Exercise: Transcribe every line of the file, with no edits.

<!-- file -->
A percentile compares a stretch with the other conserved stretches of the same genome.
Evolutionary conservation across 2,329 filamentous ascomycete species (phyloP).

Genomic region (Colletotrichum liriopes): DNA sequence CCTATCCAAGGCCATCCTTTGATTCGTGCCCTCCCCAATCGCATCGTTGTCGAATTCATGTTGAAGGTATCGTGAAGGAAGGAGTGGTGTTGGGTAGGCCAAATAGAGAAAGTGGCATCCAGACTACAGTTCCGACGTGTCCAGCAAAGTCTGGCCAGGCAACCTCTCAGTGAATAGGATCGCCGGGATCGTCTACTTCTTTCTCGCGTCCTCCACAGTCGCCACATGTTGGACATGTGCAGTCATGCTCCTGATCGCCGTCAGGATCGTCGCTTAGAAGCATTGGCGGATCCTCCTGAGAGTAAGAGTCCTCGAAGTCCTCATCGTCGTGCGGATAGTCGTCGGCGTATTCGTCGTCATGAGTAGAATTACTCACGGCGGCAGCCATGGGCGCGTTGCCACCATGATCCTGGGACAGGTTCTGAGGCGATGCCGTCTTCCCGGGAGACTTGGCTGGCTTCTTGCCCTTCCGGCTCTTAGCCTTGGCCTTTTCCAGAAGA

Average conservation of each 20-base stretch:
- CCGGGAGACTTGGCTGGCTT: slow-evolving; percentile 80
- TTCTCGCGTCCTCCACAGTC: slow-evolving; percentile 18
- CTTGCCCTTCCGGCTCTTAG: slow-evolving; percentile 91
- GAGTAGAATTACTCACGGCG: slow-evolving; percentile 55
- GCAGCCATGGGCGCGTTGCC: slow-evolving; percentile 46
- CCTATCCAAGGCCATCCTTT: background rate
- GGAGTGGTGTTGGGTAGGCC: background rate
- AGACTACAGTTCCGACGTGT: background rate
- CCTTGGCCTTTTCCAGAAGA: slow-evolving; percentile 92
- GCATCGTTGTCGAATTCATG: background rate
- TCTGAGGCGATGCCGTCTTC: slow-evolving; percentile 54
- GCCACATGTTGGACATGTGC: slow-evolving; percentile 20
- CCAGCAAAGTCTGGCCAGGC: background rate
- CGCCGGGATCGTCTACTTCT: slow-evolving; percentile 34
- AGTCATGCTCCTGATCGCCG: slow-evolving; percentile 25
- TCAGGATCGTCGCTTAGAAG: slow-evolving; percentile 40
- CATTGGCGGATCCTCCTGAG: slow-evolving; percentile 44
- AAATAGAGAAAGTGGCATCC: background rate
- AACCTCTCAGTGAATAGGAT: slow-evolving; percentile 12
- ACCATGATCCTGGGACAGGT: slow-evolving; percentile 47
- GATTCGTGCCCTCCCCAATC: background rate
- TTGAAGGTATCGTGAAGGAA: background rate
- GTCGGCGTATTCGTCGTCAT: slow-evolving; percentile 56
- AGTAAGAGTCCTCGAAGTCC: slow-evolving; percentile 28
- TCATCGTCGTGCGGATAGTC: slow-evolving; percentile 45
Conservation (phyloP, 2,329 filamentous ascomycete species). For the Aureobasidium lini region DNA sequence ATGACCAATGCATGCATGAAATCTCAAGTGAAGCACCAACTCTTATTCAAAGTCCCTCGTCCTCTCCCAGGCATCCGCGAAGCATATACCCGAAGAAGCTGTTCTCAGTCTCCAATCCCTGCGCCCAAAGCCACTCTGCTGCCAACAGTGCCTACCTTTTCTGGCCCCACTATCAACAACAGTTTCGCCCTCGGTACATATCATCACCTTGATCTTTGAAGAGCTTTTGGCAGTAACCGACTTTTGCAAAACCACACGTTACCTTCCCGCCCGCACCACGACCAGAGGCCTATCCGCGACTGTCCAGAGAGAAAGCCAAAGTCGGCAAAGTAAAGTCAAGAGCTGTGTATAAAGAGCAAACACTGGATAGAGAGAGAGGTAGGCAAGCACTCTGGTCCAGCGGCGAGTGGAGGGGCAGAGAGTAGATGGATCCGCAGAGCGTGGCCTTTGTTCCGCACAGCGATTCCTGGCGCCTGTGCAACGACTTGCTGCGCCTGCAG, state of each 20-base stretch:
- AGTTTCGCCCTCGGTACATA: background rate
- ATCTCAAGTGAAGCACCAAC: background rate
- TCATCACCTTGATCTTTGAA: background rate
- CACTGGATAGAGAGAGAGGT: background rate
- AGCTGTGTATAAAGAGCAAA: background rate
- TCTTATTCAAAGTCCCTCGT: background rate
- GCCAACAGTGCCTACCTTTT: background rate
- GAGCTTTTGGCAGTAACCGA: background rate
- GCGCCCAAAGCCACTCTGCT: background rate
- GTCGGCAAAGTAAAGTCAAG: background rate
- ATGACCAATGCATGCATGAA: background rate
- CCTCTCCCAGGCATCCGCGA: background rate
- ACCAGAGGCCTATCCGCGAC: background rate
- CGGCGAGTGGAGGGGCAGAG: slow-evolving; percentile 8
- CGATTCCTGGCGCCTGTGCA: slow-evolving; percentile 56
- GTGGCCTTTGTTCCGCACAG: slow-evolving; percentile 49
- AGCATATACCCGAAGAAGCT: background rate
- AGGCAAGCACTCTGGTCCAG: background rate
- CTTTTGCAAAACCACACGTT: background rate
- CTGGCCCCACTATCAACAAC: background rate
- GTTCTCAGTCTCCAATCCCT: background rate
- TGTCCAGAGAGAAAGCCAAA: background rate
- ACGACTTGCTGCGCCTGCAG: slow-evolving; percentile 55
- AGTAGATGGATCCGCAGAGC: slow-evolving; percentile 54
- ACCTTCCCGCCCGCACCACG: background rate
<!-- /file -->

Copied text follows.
A percentile compares a stretch with the other conserved stretches of the same genome.
Evolutionary conservation across 2,329 filamentous ascomycete species (phyloP).

Genomic region (Colletotrichum liriopes): DNA sequence CCTATCCAAGGCCATCCTTTGATTCGTGCCCTCCCCAATCGCATCGTTGTCGAATTCATGTTGAAGGTATCGTGAAGGAAGGAGTGGTGTTGGGTAGGCCAAATAGAGAAAGTGGCATCCAGACTACAGTTCCGACGTGTCCAGCAAAGTCTGGCCAGGCAACCTCTCAGTGAATAGGATCGCCGGGATCGTCTACTTCTTTCTCGCGTCCTCCACAGTCGCCACATGTTGGACATGTGCAGTCATGCTCCTGATCGCCGTCAGGATCGTCGCTTAGAAGCATTGGCGGATCCTCCTGAGAGTAAGAGTCCTCGAAGTCCTCATCGTCGTGCGGATAGTCGTCGGCGTATTCGTCGTCATGAGTAGAATTACTCACGGCGGCAGCCATGGGCGCGTTGCCACCATGATCCTGGGACAGGTTCTGAGGCGATGCCGTCTTCCCGGGAGACTTGGCTGGCTTCTTGCCCTTCCGGCTCTTAGCCTTGGCCTTTTCCAGAAGA

Average conservation of each 20-base stretch:
- CCGGGAGACTTGGCTGGCTT: slow-evolving; percentile 80
- TTCTCGCGTCCTCCACAGTC: slow-evolving; percentile 18
- CTTGCCCTTCCGGCTCTTAG: slow-evolving; percentile 91
- GAGTAGAATTACTCACGGCG: slow-evolving; percentile 55
- GCAGCCATGGGCGCGTTGCC: slow-evolving; percentile 46
- CCTATCCAAGGCCATCCTTT: background rate
- GGAGTGGTGTTGGGTAGGCC: background rate
- AGACTACAGTTCCGACGTGT: background rate
- CCTTGGCCTTTTCCAGAAGA: slow-evolving; percentile 92
- GCATCGTTGTCGAATTCATG: background rate
- TCTGAGGCGATGCCGTCTTC: slow-evolving; percentile 54
- GCCACATGTTGGACATGTGC: slow-evolving; percentile 20
- CCAGCAAAGTCTGGCCAGGC: background rate
- CGCCGGGATCGTCTACTTCT: slow-evolving; percentile 34
- AGTCATGCTCCTGATCGCCG: slow-evolving; percentile 25
- TCAGGATCGTCGCTTAGAAG: slow-evolving; percentile 40
- CATTGGCGGATCCTCCTGAG: slow-evolving; percentile 44
- AAATAGAGAAAGTGGCATCC: background rate
- AACCTCTCAGTGAATAGGAT: slow-evolving; percentile 12
- ACCATGATCCTGGGACAGGT: slow-evolving; percentile 47
- GATTCGTGCCCTCCCCAATC: background rate
- TTGAAGGTATCGTGAAGGAA: background rate
- GTCGGCGTATTCGTCGTCAT: slow-evolving; percentile 56
- AGTAAGAGTCCTCGAAGTCC: slow-evolving; percentile 28
- TCATCGTCGTGCGGATAGTC: slow-evolving; percentile 45
Conservation (phyloP, 2,329 filamentous ascomycete species). For the Aureobasidium lini region DNA sequence ATGACCAATGCATGCATGAAATCTCAAGTGAAGCACCAACTCTTATTCAAAGTCCCTCGTCCTCTCCCAGGCATCCGCGAAGCATATACCCGAAGAAGCTGTTCTCAGTCTCCAATCCCTGCGCCCAAAGCCACTCTGCTGCCAACAGTGCCTACCTTTTCTGGCCCCACTATCAACAACAGTTTCGCCCTCGGTACATATCATCACCTTGATCTTTGAAGAGCTTTTGGCAGTAACCGACTTTTGCAAAACCACACGTTACCTTCCCGCCCGCACCACGACCAGAGGCCTATCCGCGACTGTCCAGAGAGAAAGCCAAAGTCGGCAAAGTAAAGTCAAGAGCTGTGTATAAAGAGCAAACACTGGATAGAGAGAGAGGTAGGCAAGCACTCTGGTCCAGCGGCGAGTGGAGGGGCAGAGAGTAGATGGATCCGCAGAGCGTGGCCTTTGTTCCGCACAGCGATTCCTGGCGCCTGTGCAACGACTTGCTGCGCCTGCAG, state of each 20-base stretch:
- AGTTTCGCCCTCGGTACATA: background rate
- ATCTCAAGTGAAGCACCAAC: background rate
- TCATCACCTTGATCTTTGAA: background rate
- CACTGGATAGAGAGAGAGGT: background rate
- AGCTGTGTATAAAGAGCAAA: background rate
- TCTTATTCAAAGTCCCTCGT: background rate
- GCCAACAGTGCCTACCTTTT: background rate
- GAGCTTTTGGCAGTAACCGA: background rate
- GCGCCCAAAGCCACTCTGCT: background rate
- GTCGGCAAAGTAAAGTCAAG: background rate
- ATGACCAATGCATGCATGAA: background rate
- CCTCTCCCAGGCATCCGCGA: background rate
- ACCAGAGGCCTATCCGCGAC: background rate
- CGGCGAGTGGAGGGGCAGAG: slow-evolving; percentile 8
- CGATTCCTGGCGCCTGTGCA: slow-evolving; percentile 56
- GTGGCCTTTGTTCCGCACAG: slow-evolving; percentile 49
- AGCATATACCCGAAGAAGCT: background rate
- AGGCAAGCACTCTGGTCCAG: background rate
- CTTTTGCAAAACCACACGTT: background rate
- CTGGCCCCACTATCAACAAC: background rate
- GTTCTCAGTCTCCAATCCCT: background rate
- TGTCCAGAGAGAAAGCCAAA: background rate
- ACGACTTGCTGCGCCTGCAG: slow-evolving; percentile 55
- AGTAGATGGATCCGCAGAGC: slow-evolving; percentile 54
- ACCTTCCCGCCCGCACCACG: background rate